Camogie, as well as Galway, the big winner

Camogie, as well as Galway, the big winner

Out of all of Galway’s three All-Ireland senior successes, I imagine this one will tick all the boxes. Not alone because they have beaten two of the best teams in the country — Cork and Kilkenny — but when the Cats brought it down to a dogfight in the second half, their determination and resolve could not be questioned.

They, along with Kilkenny, contributed to the kind of All-Ireland final that camogie supporters had craved. In contrast to the two previous low-scoring finals, there was widespread praise among the 24,730-strong crowd after this edge-of-the-seat encounter. The game of camogie was the big winner, showcased all through as the spectacle it is.

In the end, it was the commitment and sheer brilliance of each and every one of the Galway women that saw Sarah Dervan mount the steps of the Hogan Stand to collect the O’Duffy Cup. For me, the work-rate of Niamh Kilkenny was Galway’s inspiration. The midfielder weighed in with four unbelievable points from play. Kilkenny, from the Pearses club, is one of Galway’s more seasoned contributors, and her vital presence was felt all through.

Galway didn’t have the best start to the day either, which makes this triumph all the more memorable. When news broke yesterday morning in Croke Park that regular wing-back Tara Kenny was out, having suffered a cruciate ligament injury in recent days, the immediate feeling was one of heartbreak for the Sarsfields players, but also concern that there would have to be a significant reshuffle to the Galway back six. Such an alteration would surely have serious consequences, especially against Kilkenny’s potent attack.

After all, this was a maroon-and-white defensive unit that had excelled all season. And secured a National League title, which kickstarted this momentous journey.

Incredibly, the Galway management still got all the necessary duels spot on.

Mountebellow/Moylough’s Catherine Finnerty was the replacement off the bench. And while it meant that

Cathal Murray had to switch some of his key players to facilitate the alteration — Catriona Cormican moving to half-back to mark Kilkenny dangerwoman Anne Dalton and Finnerty coming into attack — they remained resolute in defence while still managing to fly out of the traps.

They fired three goals and 14 points in one of their best performances all year. Ailish O’Reilly’s goals — one at the start and one at the end of the first half — were sheer quality. She played a part in Niamh Hannify’s goal too. It was evident O’Reilly was their go-to forward. Her first goal set the tone, rocking Kilkenny to the core. It gave Galway the dream start against a Cats outfit that now has suffered a third straight loss on All-Ireland final day — their fifth in six years.

O’Reilly’s second goal — Galway’s third — was the killer blow on the brink of half time after a ferocious opening 30 minutes which saw so many players put their bodies on the line. Galway were six points up at the break — the same margin they emerged victorious by. Kilkenny, meanwhile, had relied heavily on the free-taking accuracy of Michelle Quilty and went to the dressing room rattled by what Galway had brought to the table — pure aggression, physicality, and unbelievable will-to-win.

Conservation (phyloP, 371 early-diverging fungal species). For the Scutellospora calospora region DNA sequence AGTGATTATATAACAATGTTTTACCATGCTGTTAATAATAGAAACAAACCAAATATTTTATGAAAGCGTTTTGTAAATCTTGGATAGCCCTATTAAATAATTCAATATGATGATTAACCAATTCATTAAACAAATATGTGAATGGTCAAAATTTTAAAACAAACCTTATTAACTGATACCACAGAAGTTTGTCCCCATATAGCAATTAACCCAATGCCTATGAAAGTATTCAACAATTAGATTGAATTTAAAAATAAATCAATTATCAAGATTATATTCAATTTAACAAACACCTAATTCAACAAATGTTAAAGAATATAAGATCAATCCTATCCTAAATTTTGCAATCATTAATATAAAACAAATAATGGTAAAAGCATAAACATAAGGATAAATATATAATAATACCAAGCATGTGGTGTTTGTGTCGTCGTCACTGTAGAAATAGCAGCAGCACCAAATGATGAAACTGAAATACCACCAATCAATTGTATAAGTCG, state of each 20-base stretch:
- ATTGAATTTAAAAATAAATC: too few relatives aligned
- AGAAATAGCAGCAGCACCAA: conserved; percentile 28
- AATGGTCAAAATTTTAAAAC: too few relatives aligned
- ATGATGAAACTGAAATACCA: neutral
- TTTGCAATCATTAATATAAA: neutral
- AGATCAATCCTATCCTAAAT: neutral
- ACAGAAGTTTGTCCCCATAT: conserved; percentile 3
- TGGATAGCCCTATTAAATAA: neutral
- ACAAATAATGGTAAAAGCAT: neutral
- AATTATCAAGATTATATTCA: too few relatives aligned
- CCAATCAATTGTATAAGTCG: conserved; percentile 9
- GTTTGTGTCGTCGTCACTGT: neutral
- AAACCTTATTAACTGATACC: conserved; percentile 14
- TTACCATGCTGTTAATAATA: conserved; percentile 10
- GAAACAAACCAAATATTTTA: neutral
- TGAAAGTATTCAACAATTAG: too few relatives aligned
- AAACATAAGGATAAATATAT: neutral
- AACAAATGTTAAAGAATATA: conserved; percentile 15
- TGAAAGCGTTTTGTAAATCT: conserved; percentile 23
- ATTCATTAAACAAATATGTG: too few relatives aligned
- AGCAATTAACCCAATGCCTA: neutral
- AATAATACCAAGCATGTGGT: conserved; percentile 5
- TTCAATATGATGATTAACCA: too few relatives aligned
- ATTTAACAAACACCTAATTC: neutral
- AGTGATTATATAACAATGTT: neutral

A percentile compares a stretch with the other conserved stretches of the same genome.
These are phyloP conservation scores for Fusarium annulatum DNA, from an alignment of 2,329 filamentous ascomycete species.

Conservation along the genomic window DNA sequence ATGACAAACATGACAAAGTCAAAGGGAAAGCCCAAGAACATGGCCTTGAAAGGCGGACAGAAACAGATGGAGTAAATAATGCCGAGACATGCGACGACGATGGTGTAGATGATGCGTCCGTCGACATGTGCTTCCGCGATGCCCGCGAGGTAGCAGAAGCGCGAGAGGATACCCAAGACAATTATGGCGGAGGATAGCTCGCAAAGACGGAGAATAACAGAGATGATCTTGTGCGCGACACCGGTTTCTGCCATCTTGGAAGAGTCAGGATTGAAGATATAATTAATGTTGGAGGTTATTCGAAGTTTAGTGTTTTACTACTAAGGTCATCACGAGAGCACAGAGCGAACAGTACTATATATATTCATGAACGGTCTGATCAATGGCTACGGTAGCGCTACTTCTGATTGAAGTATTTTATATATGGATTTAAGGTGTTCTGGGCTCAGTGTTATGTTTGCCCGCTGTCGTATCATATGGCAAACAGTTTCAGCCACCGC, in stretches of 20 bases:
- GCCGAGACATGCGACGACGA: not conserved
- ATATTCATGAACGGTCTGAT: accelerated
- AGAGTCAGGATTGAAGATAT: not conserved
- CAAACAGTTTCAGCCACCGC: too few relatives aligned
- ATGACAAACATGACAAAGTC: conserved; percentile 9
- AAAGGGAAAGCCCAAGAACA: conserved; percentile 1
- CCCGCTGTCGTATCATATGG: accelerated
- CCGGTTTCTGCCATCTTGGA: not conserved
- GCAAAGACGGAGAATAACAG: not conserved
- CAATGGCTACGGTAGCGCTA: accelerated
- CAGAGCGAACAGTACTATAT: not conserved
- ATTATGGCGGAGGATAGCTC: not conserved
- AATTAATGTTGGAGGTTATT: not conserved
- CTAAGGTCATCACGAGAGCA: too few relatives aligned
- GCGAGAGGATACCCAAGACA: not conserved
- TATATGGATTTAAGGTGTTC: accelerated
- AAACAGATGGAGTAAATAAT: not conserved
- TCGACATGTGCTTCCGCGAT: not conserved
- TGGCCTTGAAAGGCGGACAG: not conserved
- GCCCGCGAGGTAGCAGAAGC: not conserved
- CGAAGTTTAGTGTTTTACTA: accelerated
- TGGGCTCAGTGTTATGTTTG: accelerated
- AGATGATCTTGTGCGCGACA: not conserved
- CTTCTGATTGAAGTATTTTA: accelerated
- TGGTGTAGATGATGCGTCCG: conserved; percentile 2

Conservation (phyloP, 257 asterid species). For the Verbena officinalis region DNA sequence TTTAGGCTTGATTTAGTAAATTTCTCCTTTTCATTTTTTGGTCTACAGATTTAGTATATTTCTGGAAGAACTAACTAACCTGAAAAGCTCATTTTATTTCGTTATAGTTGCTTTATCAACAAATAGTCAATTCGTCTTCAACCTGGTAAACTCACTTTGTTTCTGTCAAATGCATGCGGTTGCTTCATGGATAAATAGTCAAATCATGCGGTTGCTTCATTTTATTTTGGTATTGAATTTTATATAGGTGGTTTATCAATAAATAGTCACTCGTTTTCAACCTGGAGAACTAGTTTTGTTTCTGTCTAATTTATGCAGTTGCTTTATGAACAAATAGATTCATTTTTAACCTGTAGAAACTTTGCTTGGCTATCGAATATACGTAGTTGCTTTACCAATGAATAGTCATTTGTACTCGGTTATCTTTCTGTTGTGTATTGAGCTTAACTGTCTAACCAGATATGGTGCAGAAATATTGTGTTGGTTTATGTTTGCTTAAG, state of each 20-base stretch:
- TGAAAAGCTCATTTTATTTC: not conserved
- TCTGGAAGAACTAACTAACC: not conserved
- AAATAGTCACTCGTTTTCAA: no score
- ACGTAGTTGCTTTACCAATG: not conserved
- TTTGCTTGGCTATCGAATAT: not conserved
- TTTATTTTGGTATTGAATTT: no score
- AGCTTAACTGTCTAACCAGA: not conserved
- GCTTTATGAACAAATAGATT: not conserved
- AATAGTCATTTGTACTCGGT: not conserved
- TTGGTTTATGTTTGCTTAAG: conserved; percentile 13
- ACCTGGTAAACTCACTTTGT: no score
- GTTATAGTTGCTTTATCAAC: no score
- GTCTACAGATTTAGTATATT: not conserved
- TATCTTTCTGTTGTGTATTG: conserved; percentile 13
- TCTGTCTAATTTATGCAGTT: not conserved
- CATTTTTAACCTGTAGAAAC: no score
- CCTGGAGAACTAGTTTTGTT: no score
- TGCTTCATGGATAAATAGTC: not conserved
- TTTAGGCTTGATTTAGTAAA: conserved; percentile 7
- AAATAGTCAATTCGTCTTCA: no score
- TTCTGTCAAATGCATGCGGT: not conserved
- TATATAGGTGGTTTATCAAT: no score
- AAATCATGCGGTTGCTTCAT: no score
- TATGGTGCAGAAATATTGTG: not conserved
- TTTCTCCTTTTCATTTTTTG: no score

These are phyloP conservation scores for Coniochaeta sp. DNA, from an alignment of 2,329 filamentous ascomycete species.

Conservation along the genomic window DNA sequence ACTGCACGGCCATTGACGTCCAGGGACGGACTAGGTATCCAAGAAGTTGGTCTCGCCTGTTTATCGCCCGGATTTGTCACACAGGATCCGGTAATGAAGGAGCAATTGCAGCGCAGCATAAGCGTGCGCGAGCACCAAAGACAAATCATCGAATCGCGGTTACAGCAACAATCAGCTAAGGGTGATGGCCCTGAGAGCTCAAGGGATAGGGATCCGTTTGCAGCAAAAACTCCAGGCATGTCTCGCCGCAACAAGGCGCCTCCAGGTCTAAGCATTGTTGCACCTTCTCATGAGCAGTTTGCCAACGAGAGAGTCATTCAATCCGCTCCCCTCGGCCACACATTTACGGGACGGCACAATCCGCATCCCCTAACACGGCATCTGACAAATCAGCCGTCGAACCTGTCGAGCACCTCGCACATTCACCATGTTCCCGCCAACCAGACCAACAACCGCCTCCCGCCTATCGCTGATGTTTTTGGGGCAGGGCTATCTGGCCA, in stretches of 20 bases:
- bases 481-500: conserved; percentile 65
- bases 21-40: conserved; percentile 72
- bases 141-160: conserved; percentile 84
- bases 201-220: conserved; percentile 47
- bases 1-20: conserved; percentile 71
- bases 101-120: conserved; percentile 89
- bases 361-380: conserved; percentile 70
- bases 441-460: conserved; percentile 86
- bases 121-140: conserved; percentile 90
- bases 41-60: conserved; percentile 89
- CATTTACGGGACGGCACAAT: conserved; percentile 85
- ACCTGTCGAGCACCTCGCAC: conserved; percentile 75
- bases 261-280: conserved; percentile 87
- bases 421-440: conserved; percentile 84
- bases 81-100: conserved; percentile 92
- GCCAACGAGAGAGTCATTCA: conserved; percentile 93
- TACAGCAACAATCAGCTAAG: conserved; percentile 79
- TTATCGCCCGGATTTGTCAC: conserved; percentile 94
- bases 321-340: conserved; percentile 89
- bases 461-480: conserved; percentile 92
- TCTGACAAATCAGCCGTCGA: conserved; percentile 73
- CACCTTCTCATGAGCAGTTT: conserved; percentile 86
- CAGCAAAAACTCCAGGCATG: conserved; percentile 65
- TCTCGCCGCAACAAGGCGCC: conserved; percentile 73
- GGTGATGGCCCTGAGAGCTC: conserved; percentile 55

Kilkenny boss Ann Downey needed to get her charges, who were fortunate not to have conceded another couple of goals, into the dressing room — and fast. Kilkenny steadied the ship in the second half, but were always chasing this game. To their credit, they cut the margin to two points and it looked like the comeback was on. But cool heads, and a couple of late Galway scores, saw them through.

All of this after Galway — under the same management — had lost out to Westmeath in the intermediate final an hour earlier. What a turnaround from the Leinster team, who were seven points behind at half time, to win by two. They played in the Premier Junior grade just two years ago, and nobody more than long-serving Pamela Greville (who scored 0-9) deserves to play top-flight camogie.

To conclude, we should also applaud superb Kerry. Led by the excellent Patrice Diggin and having lost 12 months ago to Dublin, they deserved every bit of their victory in the Premier Junior final. Their massive support was evident around the arena, with lots of green and gold flying from early morning.

It was hard luck on Limerick, but they found Kerry that little bit too strong. They say you learn more in defeat, and it was no surprise to see the Ian Brick managed the team back again. It was an extraordinary achievement considering 14 of the starting 15 are from the Clanmaurice club, with Bríd Horan from Cillard the only exception.

It’s safe to assume the Kathleen Mills Cup got some reception in Causeway last night.

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